Story Eleven

 •  8 min. read  •  grade level: 7
THE SOUND IN THE TREE-TOPS
AFTER Dā́ vid had reigned as king over the tribe of Jū́ dah for seven years, and when Sa̤ul's son, Ĭsh=bṓ sheth was dead, all the men in Ĭś̄ ra-el saw Dā́ vid was the one man who was fit to be king over the land. So the rulers and elders of all the twelve tribes came to Dā́ vid in Hḗ bron, and said to him, "We are all your brothers; and in time past, when Sa̤ul was king, it was you who led the people; and the Lord said, Dā́ vid shall be the shepherd of my people, and shall be prince over Ĭś̝ ra-el.' Now we are ready to make you king over all the land.”
Then Dā́ vid and the elders of Ĭś̝ ra-el made an agreement together before the Lord in Hḗ bron; and they anointed Dā́ vid as king over all the twelve tribes of Ĭś̝ ra-el, from Dan in the far north to Bḗ ershḗ bȧ in the south. Dā́ vid was now thirty-seven years old, and he reigned over all Ĭś̝ ra-el thirty-three years.
He found the land in a helpless state, everywhere under the power of the Phĭ-lĭś tines, and with many of its cities still held by the Cā́ năan-īte people. The city of Jē̇-rṳ́ sā̇-lĕm, on Mount Zī́ ŏn, had been kept as a stronghold by a Cā́ ná an-īte tribe called the Jĕb́ u-sītes, ever since the days of Jŏsh́ u-ȧ. Dā́ vid led his men of war against it, but the Jĕb́ u-sītes, from their high walls and steep rocks, laughed at him.
To mock King Dā́ vid, they placed on the top of the wall the blind and lame people, and they called aloud to Dā́ vid, "Even Hind men and lame men can keen you out of our city.”
This made Dā́ vid very angry, and he said to his men, "Whoever first climbs up the wall, and strikes down the blind and the lame upon it, he shall be the chief captain and general of the whole army.”
Then all the soldiers of Dā́ vid rushed against the wall, each striving to be first. The man who was able first to reach the enemies and strike them down was Jṓ ăb, the son of Dā́ vid's sister Zĕr-u-ī́ ah; and he became the commander of Dā́ vid's army, a place which he held as long as Dā́ vid lived. After the fortress on Mount Zī́ on was taken from the Jĕb́ u-sītes, Dā́ vid made it larger and stronger, and chose it for his royal house; and around it the city of Jē̇-rṳ́ sā̇˗lĕm grew up as the chief city in Dā́ vid's kingdom.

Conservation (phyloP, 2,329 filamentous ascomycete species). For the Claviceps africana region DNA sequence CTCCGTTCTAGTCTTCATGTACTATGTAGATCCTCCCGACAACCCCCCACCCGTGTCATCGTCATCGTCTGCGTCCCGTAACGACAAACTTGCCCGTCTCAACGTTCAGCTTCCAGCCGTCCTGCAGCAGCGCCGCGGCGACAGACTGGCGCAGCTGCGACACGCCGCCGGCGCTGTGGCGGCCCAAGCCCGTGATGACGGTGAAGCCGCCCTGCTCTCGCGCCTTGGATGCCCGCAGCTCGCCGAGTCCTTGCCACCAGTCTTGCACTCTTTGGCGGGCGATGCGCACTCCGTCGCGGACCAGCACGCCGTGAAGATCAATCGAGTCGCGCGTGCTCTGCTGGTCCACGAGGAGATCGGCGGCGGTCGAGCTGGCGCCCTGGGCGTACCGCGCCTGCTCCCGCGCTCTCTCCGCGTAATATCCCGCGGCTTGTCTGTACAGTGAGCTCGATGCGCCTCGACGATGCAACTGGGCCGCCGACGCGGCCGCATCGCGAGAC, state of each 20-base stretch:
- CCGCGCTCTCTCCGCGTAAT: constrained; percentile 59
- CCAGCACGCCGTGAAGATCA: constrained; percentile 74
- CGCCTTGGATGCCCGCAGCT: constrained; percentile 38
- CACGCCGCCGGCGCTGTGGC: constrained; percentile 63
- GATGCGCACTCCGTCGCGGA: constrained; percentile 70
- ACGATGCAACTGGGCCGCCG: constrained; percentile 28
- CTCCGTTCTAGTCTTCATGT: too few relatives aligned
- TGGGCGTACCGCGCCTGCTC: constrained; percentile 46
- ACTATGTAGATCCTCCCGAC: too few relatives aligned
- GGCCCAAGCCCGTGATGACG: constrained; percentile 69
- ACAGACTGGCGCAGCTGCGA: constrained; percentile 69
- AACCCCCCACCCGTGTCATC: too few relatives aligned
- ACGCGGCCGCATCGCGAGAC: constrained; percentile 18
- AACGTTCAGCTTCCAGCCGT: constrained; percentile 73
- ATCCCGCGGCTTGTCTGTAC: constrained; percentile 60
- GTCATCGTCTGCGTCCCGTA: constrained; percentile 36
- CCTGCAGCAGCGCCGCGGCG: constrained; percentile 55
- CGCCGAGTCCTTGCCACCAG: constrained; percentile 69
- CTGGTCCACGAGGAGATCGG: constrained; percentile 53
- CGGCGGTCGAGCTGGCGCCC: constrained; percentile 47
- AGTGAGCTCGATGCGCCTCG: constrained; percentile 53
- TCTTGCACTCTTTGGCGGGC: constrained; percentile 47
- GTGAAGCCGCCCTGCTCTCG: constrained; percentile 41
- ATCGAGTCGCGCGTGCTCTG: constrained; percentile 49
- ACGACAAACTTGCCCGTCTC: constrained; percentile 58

The Phĭ-lĭś tĭnes̝ soon found that there was a new king in Ĭś̝ ra-el and a ruler very different from King Sa̤ul. They gathered their army and came against Dā́ vid. He met them in the valley of Rĕph́ a-ĭm, a little to the south of Jē̇-rṳ́ sa-lĕm, and won a great victory over them, and carried away from the field the images of their gods; but that the Ĭś̝ ra-el-ītes might not be led to worship them, Dā́ vid burned them all with fire.
A second time the Phĭ-lĭś tĭnes̝ came up and encamped in the valley of Rĕph́ a-ĭm. And when Dā́ vid asked of the Lord what he should do, the Lord said to him, "Do not go against them openly. Turn to one side, and be ready to come against them from under the mulberry-trees; and wait there until you hear a sound overhead in the tops of the trees. When you hear that sound, it will be a sign that the Lord goes before you. Then march forth and fight the Phĭ-lĭś tĭnes̝.”
And Dá̄ vid did as the Lord commanded him; and again a great victory was won over the Phĭ-lĭś tĭnes̝. But Dā́ vid did not rest when he had driven the Phĭ-lĭś tĭnes̝ back to their own land. He marched with his men into the Phĭ-lĭś tines̝ country, and took their chief city, Găth, which was called "the mother city of the Phĭ-lĭś tĭnes̝." He conquered all their land; and ended the war of a hundred years by making all the Phĭ-lĭś tĭne plain subject to Ĭś̝ ra-el.